I’ll stand up for women. Every time.

Every day I’m inspired by the women in our community who step up to lead, serve, and make our community better. Whether it’s raising a family, or serving in elected office, or advocating and volunteering in our community for positive change, I’m so proud of the women of Whatcom County. I was inspired to run for the state Senate after events like our historic Bellingham Women’s March, when thousands of our friends and neighbors got involved in our community’s future – many for the first time. There’s an upswell of enthusiasm and energy for positive change – and much of it is being led by women.  

I believe in the freedom for women to choose to make decisions about their own bodies. I believe birth control must be part of basic health care plans. Families should have the freedom to be with their loved ones – that’s why I support paid family leave for newborns and other family emergencies. And, we must continue to push for equal pay for equal work laws so that women and men earn the same pay if they do the same job. It’s only fair. At the National level women hold only 19% of the 536 elected seats and only 38 are women of color. Government should be a reflection of who we are as a people. I’ve volunteered as a mentor for young professional women and I’ve seen firsthand how young women can succeed and lead in business given the right opportunity – I want to continue my leadership and set an example for others.

Investing in our children

Our children deserve the same opportunities that we had – that’s why I support investing in our children’s education. Unfortunately, our schools are overcrowded, our teachers underpaid and our schools underfunded.

Specifically, I strongly support expanded early learning and preschool programs for our littlest learners, lower class sizes, increased teacher pay to attract high quality professionals to Washington state, and making college affordable for working families. We also need to ensure that children graduating from high school have access to affordable colleges, trades and apprenticeships – we are missing opportunities for good, family wage jobs in the trades. We need to expand opportunities for vocational and technical education, and make sure that those opportunities are available in every community.

Protecting taxpayers

Big corporations and special interests consistently get special treatment from the state legislature while middle class families get passed higher taxes, higher costs of living and have to work harder for less. My first and only priority in the legislature will be you. I was dismayed that under the leadership of Republicans in the state Senate in 2017, the legislature this year increased property taxes to citizens while at the same time giving yet another corporate tax break. That would never have earned my vote. We need fairer taxes that lower the burden on the middle class while closing the loopholes that the lobbyists can buy for their special interest clients.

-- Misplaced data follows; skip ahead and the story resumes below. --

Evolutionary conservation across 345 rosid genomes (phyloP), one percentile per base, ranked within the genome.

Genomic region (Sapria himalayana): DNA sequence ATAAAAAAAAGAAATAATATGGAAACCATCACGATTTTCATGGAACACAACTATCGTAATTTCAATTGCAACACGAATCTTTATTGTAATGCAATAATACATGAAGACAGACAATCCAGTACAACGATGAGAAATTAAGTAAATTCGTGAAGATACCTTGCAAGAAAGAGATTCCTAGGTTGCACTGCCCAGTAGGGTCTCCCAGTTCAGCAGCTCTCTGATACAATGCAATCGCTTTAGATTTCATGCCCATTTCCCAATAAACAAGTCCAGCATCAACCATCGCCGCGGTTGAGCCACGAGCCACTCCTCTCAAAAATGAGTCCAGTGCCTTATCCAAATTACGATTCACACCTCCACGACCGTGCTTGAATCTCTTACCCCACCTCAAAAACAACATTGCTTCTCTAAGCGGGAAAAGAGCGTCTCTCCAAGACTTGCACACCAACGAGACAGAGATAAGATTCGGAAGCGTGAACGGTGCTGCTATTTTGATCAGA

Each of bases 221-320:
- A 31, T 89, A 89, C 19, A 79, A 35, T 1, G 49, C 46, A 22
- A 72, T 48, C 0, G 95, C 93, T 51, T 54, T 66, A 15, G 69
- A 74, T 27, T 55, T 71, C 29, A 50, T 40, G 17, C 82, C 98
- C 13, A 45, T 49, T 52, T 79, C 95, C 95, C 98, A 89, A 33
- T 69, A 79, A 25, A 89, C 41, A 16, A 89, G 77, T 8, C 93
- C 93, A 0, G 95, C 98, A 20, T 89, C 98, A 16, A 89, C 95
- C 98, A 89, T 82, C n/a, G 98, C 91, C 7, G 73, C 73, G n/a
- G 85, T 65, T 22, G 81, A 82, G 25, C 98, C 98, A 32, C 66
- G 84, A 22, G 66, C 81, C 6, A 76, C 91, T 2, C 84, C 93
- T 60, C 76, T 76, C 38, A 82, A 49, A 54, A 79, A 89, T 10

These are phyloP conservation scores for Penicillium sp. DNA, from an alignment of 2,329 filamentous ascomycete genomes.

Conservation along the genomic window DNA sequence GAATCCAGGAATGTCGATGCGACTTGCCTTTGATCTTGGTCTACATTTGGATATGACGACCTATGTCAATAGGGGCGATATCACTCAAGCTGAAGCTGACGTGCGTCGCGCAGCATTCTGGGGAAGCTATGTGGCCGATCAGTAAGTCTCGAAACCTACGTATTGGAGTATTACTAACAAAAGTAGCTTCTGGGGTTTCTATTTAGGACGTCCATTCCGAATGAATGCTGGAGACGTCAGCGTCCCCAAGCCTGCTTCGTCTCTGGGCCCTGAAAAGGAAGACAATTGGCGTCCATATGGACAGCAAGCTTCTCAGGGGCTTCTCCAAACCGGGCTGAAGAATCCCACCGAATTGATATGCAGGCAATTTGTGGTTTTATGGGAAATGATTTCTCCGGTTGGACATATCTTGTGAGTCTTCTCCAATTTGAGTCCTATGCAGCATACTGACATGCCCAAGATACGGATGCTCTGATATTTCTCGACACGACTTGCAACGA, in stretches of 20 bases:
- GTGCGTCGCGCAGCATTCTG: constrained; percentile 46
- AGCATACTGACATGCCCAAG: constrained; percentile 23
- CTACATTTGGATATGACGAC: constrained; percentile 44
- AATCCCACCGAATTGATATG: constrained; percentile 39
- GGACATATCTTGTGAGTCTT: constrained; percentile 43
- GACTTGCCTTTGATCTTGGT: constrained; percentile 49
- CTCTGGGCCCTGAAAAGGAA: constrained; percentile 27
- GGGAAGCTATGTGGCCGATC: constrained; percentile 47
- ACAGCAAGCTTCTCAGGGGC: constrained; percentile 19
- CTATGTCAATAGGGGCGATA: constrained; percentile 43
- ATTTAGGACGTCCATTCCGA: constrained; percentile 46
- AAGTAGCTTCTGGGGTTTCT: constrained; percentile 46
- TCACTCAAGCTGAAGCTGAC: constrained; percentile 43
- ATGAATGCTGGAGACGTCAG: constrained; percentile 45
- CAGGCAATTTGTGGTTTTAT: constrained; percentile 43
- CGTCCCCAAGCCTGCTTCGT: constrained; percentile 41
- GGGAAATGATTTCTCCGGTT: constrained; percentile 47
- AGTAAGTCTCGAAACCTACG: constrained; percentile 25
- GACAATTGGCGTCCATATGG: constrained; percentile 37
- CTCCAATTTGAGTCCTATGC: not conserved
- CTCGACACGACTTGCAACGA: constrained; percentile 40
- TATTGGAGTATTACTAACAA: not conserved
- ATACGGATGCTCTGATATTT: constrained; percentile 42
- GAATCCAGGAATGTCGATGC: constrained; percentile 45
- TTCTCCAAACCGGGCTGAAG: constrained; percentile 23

Jobs and economic development

While Seattle’s economy is booming, not everyone in Whatcom County is seeing those benefits. Our cost of living is skyrocketing and we need to continue to attract employers that pay family wage jobs. We have many areas that have no cell service, internet access and food deserts.  We need to work together as a region that includes the state, county, port, cities, tribes and rural areas on an economic strategy that builds from our strengths and distributes opportunity throughout the County.

Our community needs a voice in Olympia that will fight for our local economy. As State Senator, I will stand up for investments in infrastructure – our bridges and roads – that keep our economy moving. If businesses can’t get their goods to market, it won’t help our local economy.

Too often, the politicians in Olympia cater to big corporate interests instead of local small and mid-sized business.

As a Senior Manager at Puget Sound Energy, I’ve worked with small businesses across Whatcom County, helping employers save costs and protect our environment by improving their energy efficiency. I’ve seen first hand how costs and regulations can be a challenge for local businesses, but also how we can work together to help businesses grow, create jobs, and protect our environment and our community values. That’s the sort of leadership and collaboration that we need to bring to state government.

Making government work

Like you, I’m frustrated with political gamers and the lack of compromise in both Olympia and especially Washington DC. I’m proud of my work on the Bellingham City Council – we don’t always agree, but always find a way to come together, balance budgets and move the city forward. There’s no Democratic or Republican way to pave a road or provide clean drinking water. In Olympia, I’ll reach across the aisle to get things done.

Protecting our way of life

I grew up in a rural community, in a farmhouse without running water (we got plumbing when I was 10). We live in a unique and beautiful part of our state with wonderful forests, stunning mountains, sparkling water and more, and our natural environment is a critical part of what makes Whatcom County a special place to live. We need to protect that. Using an outhouse, hauling water and sharing water for a bath, gives you an acute understanding for water conservation. I understand the needs of our robust agriculture industry, dairy farmers, as well as our fisherman and maritime industries. Clean air to breathe, clean soil to farm and clean water to drink are essential to keeping these industries thriving.

Climate change